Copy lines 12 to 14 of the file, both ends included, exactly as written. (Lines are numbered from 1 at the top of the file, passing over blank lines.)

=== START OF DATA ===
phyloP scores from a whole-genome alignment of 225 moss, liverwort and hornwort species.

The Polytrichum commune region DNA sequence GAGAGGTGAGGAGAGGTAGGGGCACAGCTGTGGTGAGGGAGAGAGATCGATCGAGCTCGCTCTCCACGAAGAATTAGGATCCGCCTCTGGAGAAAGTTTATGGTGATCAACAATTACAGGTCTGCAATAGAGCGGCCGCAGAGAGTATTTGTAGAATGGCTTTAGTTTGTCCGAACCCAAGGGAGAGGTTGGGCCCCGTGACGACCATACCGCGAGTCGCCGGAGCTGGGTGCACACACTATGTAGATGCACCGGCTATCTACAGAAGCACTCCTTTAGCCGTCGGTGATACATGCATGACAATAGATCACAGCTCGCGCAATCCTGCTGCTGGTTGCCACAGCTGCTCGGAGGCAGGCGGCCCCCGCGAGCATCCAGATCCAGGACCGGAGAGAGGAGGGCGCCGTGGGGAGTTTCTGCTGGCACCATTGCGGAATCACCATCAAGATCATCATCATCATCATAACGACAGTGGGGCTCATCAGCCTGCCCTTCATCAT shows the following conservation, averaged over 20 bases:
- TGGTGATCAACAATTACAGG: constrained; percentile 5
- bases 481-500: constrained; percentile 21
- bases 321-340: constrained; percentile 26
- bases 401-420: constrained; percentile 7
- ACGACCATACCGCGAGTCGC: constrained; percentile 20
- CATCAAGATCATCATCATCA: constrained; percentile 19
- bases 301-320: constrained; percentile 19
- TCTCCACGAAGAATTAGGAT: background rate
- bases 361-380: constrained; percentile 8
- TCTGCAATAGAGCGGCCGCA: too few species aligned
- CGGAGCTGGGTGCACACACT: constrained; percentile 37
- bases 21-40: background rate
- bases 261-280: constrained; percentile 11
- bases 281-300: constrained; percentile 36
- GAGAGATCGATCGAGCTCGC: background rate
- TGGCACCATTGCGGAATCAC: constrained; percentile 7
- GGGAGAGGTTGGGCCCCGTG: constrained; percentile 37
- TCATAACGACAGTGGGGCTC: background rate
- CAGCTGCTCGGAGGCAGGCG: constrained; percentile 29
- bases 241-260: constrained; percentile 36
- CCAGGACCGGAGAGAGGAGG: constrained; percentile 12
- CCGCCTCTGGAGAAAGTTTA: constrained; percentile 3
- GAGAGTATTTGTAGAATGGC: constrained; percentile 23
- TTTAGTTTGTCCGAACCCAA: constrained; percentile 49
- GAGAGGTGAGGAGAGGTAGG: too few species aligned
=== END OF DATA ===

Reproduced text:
- TCTGCAATAGAGCGGCCGCA: too few species aligned
- CGGAGCTGGGTGCACACACT: constrained; percentile 37
- bases 21-40: background rate